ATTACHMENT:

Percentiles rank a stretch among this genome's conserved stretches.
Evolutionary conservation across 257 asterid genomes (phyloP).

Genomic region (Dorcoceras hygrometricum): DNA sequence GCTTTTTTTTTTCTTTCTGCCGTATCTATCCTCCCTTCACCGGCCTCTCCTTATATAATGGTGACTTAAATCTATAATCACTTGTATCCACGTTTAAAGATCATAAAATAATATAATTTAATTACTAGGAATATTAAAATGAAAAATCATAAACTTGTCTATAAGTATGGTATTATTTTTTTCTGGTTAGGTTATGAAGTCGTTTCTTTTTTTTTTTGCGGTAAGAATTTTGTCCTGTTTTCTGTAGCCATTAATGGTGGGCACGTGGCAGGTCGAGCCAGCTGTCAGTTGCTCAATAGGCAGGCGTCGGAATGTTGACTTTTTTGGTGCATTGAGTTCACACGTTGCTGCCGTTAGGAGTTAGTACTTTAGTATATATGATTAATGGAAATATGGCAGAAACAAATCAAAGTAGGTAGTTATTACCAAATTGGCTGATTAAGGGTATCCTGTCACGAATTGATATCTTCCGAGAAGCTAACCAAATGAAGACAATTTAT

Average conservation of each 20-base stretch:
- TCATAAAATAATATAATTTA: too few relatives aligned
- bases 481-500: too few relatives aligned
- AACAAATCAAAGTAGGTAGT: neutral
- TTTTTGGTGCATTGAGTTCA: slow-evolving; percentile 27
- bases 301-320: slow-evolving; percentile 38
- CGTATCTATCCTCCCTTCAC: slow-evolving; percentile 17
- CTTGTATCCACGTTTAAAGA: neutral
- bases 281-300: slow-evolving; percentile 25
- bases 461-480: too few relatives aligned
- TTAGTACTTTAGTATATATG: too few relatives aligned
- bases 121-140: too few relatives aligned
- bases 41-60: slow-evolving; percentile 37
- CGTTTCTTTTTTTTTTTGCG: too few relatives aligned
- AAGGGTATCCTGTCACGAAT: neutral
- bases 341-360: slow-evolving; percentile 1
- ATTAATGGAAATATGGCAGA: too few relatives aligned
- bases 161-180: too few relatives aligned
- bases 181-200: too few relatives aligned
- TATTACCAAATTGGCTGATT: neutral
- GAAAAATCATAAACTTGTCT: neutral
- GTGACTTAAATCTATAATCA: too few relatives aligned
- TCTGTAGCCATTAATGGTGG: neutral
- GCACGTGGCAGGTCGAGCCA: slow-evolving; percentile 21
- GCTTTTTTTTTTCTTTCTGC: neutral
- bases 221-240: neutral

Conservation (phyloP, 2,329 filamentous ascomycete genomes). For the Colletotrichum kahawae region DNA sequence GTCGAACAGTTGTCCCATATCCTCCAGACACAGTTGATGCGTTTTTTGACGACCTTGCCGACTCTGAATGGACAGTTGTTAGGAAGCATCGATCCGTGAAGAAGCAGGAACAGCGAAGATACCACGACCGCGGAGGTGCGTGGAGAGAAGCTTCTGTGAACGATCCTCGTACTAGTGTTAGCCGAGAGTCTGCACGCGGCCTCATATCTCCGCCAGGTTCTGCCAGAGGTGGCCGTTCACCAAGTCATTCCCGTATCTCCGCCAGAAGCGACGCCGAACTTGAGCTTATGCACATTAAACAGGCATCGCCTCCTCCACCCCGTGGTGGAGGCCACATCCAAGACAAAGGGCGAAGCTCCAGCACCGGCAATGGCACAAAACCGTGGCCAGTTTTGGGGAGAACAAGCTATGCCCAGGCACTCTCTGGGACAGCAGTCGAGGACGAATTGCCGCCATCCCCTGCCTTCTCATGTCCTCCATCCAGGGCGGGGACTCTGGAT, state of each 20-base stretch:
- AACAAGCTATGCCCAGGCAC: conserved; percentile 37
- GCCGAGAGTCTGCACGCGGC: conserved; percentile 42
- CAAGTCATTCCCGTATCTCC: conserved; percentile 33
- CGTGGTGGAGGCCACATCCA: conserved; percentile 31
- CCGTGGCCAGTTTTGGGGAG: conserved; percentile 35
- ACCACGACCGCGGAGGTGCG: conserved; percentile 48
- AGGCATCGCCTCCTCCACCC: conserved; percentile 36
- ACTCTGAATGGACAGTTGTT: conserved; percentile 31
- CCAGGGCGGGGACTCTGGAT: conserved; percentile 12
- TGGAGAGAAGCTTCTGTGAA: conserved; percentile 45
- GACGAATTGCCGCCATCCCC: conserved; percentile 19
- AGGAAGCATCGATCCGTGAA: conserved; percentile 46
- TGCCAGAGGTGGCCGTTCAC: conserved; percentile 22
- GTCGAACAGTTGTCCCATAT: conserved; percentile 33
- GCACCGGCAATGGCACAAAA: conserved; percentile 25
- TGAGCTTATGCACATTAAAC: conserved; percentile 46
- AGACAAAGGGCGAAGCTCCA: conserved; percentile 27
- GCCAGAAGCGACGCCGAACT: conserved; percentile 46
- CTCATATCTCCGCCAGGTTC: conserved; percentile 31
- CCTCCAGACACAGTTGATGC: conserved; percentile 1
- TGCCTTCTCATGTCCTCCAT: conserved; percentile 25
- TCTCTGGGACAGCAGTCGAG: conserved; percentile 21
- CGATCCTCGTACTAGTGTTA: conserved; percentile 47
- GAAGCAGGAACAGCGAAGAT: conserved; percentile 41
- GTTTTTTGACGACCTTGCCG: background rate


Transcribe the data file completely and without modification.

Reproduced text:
Percentiles rank a stretch among this genome's conserved stretches.
Evolutionary conservation across 257 asterid genomes (phyloP).

Genomic region (Dorcoceras hygrometricum): DNA sequence GCTTTTTTTTTTCTTTCTGCCGTATCTATCCTCCCTTCACCGGCCTCTCCTTATATAATGGTGACTTAAATCTATAATCACTTGTATCCACGTTTAAAGATCATAAAATAATATAATTTAATTACTAGGAATATTAAAATGAAAAATCATAAACTTGTCTATAAGTATGGTATTATTTTTTTCTGGTTAGGTTATGAAGTCGTTTCTTTTTTTTTTTGCGGTAAGAATTTTGTCCTGTTTTCTGTAGCCATTAATGGTGGGCACGTGGCAGGTCGAGCCAGCTGTCAGTTGCTCAATAGGCAGGCGTCGGAATGTTGACTTTTTTGGTGCATTGAGTTCACACGTTGCTGCCGTTAGGAGTTAGTACTTTAGTATATATGATTAATGGAAATATGGCAGAAACAAATCAAAGTAGGTAGTTATTACCAAATTGGCTGATTAAGGGTATCCTGTCACGAATTGATATCTTCCGAGAAGCTAACCAAATGAAGACAATTTAT

Average conservation of each 20-base stretch:
- TCATAAAATAATATAATTTA: too few relatives aligned
- bases 481-500: too few relatives aligned
- AACAAATCAAAGTAGGTAGT: neutral
- TTTTTGGTGCATTGAGTTCA: slow-evolving; percentile 27
- bases 301-320: slow-evolving; percentile 38
- CGTATCTATCCTCCCTTCAC: slow-evolving; percentile 17
- CTTGTATCCACGTTTAAAGA: neutral
- bases 281-300: slow-evolving; percentile 25
- bases 461-480: too few relatives aligned
- TTAGTACTTTAGTATATATG: too few relatives aligned
- bases 121-140: too few relatives aligned
- bases 41-60: slow-evolving; percentile 37
- CGTTTCTTTTTTTTTTTGCG: too few relatives aligned
- AAGGGTATCCTGTCACGAAT: neutral
- bases 341-360: slow-evolving; percentile 1
- ATTAATGGAAATATGGCAGA: too few relatives aligned
- bases 161-180: too few relatives aligned
- bases 181-200: too few relatives aligned
- TATTACCAAATTGGCTGATT: neutral
- GAAAAATCATAAACTTGTCT: neutral
- GTGACTTAAATCTATAATCA: too few relatives aligned
- TCTGTAGCCATTAATGGTGG: neutral
- GCACGTGGCAGGTCGAGCCA: slow-evolving; percentile 21
- GCTTTTTTTTTTCTTTCTGC: neutral
- bases 221-240: neutral

Conservation (phyloP, 2,329 filamentous ascomycete genomes). For the Colletotrichum kahawae region DNA sequence GTCGAACAGTTGTCCCATATCCTCCAGACACAGTTGATGCGTTTTTTGACGACCTTGCCGACTCTGAATGGACAGTTGTTAGGAAGCATCGATCCGTGAAGAAGCAGGAACAGCGAAGATACCACGACCGCGGAGGTGCGTGGAGAGAAGCTTCTGTGAACGATCCTCGTACTAGTGTTAGCCGAGAGTCTGCACGCGGCCTCATATCTCCGCCAGGTTCTGCCAGAGGTGGCCGTTCACCAAGTCATTCCCGTATCTCCGCCAGAAGCGACGCCGAACTTGAGCTTATGCACATTAAACAGGCATCGCCTCCTCCACCCCGTGGTGGAGGCCACATCCAAGACAAAGGGCGAAGCTCCAGCACCGGCAATGGCACAAAACCGTGGCCAGTTTTGGGGAGAACAAGCTATGCCCAGGCACTCTCTGGGACAGCAGTCGAGGACGAATTGCCGCCATCCCCTGCCTTCTCATGTCCTCCATCCAGGGCGGGGACTCTGGAT, state of each 20-base stretch:
- AACAAGCTATGCCCAGGCAC: conserved; percentile 37
- GCCGAGAGTCTGCACGCGGC: conserved; percentile 42
- CAAGTCATTCCCGTATCTCC: conserved; percentile 33
- CGTGGTGGAGGCCACATCCA: conserved; percentile 31
- CCGTGGCCAGTTTTGGGGAG: conserved; percentile 35
- ACCACGACCGCGGAGGTGCG: conserved; percentile 48
- AGGCATCGCCTCCTCCACCC: conserved; percentile 36
- ACTCTGAATGGACAGTTGTT: conserved; percentile 31
- CCAGGGCGGGGACTCTGGAT: conserved; percentile 12
- TGGAGAGAAGCTTCTGTGAA: conserved; percentile 45
- GACGAATTGCCGCCATCCCC: conserved; percentile 19
- AGGAAGCATCGATCCGTGAA: conserved; percentile 46
- TGCCAGAGGTGGCCGTTCAC: conserved; percentile 22
- GTCGAACAGTTGTCCCATAT: conserved; percentile 33
- GCACCGGCAATGGCACAAAA: conserved; percentile 25
- TGAGCTTATGCACATTAAAC: conserved; percentile 46
- AGACAAAGGGCGAAGCTCCA: conserved; percentile 27
- GCCAGAAGCGACGCCGAACT: conserved; percentile 46
- CTCATATCTCCGCCAGGTTC: conserved; percentile 31
- CCTCCAGACACAGTTGATGC: conserved; percentile 1
- TGCCTTCTCATGTCCTCCAT: conserved; percentile 25
- TCTCTGGGACAGCAGTCGAG: conserved; percentile 21
- CGATCCTCGTACTAGTGTTA: conserved; percentile 47
- GAAGCAGGAACAGCGAAGAT: conserved; percentile 41
- GTTTTTTGACGACCTTGCCG: background rate